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Making the world “plastic free” cont.


Who is buying this? ©

I cannot believe that I wrote only yesterday about making the world plastic free and this article came out today!

Scientists at the State University of New York analyzed 259 bottled water samples from 19 locations in nine countries and found that more than 90 percent contained tiny plastic fibers. On average, the study discovered 325 plastic particles for every litre of water being sold.

In response to the findings, the WHO is launching a review into the potential risks of plastic in drinking water. In one bottle of Nestlé Pure Life, concentrations were as high as 10,000 plastic pieces per litre of water. Of the 259 bottles tested, only 17 were free of plastics, according to the study.

In conclusion: Plastic has proved to be a necessary evil for modern civilization but the ubiquity of plastics in the environment also means that microplastics ( a relatively fancier way to refer to the plastic fibers) can be found at every level in the supply chain of even the most highly treated products.


Making the world “plastic free”

Screen Shot 2018-03-15 at 4.42.35 PM

The world’s first plastic-free supermarket aisle in Amsterdam. Photograph: Ewout Huibers/PA via TheGuardianUK

My favorite environment economist, shared this article today on his blog, about a small wave of news reports on the “plastic free” aisle installed in a Dutch health foods store. He even rode his bike to visit the facility and provide his feedback on the same.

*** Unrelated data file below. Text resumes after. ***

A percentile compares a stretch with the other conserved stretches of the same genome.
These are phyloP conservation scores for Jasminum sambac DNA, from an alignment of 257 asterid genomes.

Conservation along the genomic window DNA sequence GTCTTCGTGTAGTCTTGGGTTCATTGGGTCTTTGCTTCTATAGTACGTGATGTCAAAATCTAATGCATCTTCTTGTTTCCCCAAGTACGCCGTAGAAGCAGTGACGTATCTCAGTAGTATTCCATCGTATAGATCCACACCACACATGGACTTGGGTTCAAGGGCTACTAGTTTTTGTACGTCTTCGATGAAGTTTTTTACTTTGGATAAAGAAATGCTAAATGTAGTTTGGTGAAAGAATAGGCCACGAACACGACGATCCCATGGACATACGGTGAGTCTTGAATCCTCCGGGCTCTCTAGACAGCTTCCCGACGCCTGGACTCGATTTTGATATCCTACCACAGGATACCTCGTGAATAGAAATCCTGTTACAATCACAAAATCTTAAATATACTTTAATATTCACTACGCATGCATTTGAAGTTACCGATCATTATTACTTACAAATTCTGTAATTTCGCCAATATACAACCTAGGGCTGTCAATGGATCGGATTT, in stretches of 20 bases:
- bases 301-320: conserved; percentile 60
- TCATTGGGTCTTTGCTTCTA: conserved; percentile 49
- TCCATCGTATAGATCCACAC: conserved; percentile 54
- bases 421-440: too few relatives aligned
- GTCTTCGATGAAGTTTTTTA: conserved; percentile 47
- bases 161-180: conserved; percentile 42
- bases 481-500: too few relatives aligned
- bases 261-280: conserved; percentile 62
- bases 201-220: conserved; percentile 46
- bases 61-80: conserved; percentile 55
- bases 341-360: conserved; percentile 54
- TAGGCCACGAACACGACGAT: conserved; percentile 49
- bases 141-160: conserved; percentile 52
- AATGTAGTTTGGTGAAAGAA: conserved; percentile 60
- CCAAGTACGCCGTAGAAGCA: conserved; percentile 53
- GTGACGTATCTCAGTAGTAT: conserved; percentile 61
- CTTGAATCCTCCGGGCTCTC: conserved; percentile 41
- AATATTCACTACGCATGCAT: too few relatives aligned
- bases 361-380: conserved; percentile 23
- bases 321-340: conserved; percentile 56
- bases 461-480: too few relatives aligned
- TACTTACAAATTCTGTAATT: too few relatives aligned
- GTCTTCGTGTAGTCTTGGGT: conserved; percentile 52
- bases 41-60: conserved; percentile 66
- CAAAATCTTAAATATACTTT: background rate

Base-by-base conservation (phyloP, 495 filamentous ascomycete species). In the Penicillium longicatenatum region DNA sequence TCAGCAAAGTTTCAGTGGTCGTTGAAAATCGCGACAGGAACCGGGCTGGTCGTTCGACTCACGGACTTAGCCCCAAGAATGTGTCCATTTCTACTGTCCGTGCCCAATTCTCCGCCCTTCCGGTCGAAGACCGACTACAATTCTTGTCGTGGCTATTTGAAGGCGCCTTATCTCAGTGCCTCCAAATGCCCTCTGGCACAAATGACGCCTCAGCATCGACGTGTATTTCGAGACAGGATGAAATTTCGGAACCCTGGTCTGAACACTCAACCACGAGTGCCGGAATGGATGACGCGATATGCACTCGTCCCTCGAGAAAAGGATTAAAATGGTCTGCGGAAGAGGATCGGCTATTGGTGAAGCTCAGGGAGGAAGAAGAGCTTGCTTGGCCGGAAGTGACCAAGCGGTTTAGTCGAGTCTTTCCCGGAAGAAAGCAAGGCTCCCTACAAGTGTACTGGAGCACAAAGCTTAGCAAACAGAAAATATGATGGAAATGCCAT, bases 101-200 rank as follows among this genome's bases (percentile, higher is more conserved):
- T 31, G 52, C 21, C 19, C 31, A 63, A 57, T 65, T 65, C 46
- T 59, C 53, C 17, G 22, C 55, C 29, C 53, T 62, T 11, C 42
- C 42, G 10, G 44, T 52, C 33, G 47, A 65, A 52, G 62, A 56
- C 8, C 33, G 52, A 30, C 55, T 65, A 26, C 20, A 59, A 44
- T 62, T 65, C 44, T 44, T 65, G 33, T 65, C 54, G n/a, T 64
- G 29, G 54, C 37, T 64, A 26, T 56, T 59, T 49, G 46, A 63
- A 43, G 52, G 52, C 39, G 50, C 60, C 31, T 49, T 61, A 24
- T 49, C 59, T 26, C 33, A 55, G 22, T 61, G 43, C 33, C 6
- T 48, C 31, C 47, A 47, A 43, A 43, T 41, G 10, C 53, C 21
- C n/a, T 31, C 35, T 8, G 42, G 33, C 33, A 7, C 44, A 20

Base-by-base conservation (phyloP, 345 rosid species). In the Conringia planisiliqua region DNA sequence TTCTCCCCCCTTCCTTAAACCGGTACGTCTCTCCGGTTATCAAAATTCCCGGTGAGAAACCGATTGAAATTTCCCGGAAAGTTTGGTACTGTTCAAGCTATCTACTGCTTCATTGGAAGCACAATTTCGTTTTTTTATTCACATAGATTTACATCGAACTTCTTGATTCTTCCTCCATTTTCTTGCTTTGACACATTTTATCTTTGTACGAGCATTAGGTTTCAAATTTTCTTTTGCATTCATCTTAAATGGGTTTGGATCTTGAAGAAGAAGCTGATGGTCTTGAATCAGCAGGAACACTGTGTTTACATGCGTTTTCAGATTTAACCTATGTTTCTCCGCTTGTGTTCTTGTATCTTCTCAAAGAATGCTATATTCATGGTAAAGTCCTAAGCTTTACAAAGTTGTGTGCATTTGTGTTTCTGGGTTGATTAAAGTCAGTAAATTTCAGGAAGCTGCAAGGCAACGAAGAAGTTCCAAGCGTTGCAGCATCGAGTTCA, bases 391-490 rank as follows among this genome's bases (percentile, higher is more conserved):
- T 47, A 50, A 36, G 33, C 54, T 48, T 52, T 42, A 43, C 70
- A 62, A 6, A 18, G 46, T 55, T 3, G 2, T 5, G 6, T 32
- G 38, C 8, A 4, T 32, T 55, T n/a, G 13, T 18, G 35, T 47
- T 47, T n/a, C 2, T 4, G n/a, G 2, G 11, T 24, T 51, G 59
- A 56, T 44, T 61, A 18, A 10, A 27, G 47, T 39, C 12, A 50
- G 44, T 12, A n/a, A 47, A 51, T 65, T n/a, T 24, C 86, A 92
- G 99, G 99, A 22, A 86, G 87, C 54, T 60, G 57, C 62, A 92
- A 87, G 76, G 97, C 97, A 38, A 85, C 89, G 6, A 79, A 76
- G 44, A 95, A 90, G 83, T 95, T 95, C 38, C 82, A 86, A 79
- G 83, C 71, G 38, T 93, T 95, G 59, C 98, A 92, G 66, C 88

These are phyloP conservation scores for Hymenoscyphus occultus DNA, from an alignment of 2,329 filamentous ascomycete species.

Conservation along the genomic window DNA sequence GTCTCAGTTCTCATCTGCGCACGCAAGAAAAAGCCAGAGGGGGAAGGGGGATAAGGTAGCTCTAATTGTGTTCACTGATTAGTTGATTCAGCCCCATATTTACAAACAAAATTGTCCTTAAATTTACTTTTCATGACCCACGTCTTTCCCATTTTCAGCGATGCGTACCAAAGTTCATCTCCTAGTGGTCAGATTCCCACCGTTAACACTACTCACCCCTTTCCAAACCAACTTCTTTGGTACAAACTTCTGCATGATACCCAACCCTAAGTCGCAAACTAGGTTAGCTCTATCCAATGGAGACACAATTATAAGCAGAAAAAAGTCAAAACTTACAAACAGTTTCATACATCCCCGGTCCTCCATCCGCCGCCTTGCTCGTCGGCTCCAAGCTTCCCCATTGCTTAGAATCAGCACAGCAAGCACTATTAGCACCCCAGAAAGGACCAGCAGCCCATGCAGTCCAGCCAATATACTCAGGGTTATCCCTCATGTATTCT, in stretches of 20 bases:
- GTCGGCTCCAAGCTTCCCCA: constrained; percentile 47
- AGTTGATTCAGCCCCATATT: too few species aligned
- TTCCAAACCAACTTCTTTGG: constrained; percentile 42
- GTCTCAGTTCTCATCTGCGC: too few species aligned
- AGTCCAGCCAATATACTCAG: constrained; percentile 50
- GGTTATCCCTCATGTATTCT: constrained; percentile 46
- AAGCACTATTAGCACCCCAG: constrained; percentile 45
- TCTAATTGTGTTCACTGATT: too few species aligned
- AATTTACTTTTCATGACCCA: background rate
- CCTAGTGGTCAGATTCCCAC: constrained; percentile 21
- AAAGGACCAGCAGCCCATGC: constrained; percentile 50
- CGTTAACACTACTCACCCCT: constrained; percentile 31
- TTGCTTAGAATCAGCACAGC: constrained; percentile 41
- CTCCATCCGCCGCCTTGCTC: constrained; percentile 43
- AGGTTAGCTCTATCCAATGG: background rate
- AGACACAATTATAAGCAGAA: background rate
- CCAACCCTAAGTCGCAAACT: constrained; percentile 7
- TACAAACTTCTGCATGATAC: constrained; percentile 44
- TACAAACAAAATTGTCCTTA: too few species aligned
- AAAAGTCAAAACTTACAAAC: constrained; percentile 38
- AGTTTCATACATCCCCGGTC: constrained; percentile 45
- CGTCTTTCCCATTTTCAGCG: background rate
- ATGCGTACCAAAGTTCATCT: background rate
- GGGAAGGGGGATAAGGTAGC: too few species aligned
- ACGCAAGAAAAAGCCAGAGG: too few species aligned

He notes that , “the “aisle” (in what used to be a bike parking garage) is just a collection of foods packaged in glass, “bio-plastic” or nothing at all. That’s not revolutionary.”

And goes on to say that “the “plastic free aisle” also has a “Bluewater” kiosk outside that is supposed to reduce the use of single-serve plastic bottles by giving you a place to fill your reusable (plastic or metal) bottle. Although this is a nice idea, I think that the kiosk probably represents a negative environmental impact, given Amsterdam’s excellent tap water quality. It seems to be there as a giant advertisement for “buy our water filtering product. Fail.”

This is sadly the reality that I wrote about a few years ago on the mentality of folks buying bottled water for drinking in NYC. The Department of Environment in NYC spends millions of dollars annually to maintain the excellent drinking water quality (also called as New York City Filtration Avoidance Determination). However, I have not been able to influence friends, families and neighbors to stop buying bottled water for drinking even after sharing these facts with them.